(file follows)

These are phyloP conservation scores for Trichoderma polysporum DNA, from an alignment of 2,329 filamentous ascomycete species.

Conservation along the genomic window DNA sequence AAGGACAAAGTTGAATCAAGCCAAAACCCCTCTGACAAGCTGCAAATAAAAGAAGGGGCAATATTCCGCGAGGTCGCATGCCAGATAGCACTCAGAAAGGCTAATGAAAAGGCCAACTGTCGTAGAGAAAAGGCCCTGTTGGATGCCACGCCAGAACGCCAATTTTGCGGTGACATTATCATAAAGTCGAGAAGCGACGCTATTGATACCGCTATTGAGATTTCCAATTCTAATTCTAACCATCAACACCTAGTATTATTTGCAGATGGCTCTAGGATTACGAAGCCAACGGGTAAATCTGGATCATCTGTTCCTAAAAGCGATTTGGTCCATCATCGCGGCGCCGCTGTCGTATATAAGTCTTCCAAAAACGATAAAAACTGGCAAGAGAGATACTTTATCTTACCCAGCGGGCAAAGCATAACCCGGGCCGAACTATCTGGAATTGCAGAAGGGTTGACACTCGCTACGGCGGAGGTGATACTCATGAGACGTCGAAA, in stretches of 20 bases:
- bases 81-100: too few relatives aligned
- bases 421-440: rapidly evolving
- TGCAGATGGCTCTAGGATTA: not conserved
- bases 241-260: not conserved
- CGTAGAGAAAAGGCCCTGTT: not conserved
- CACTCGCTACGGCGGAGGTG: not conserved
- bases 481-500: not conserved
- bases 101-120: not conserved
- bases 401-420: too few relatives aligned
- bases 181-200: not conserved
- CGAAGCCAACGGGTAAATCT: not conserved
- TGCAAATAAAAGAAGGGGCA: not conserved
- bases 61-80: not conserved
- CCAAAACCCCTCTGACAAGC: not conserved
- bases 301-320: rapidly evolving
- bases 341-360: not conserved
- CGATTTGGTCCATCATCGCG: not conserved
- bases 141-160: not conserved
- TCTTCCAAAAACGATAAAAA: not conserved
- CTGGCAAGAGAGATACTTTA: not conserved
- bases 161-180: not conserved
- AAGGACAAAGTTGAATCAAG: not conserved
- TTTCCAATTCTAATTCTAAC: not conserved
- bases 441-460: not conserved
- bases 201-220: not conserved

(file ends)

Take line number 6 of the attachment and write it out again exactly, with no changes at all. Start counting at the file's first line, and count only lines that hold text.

- bases 241-260: not conserved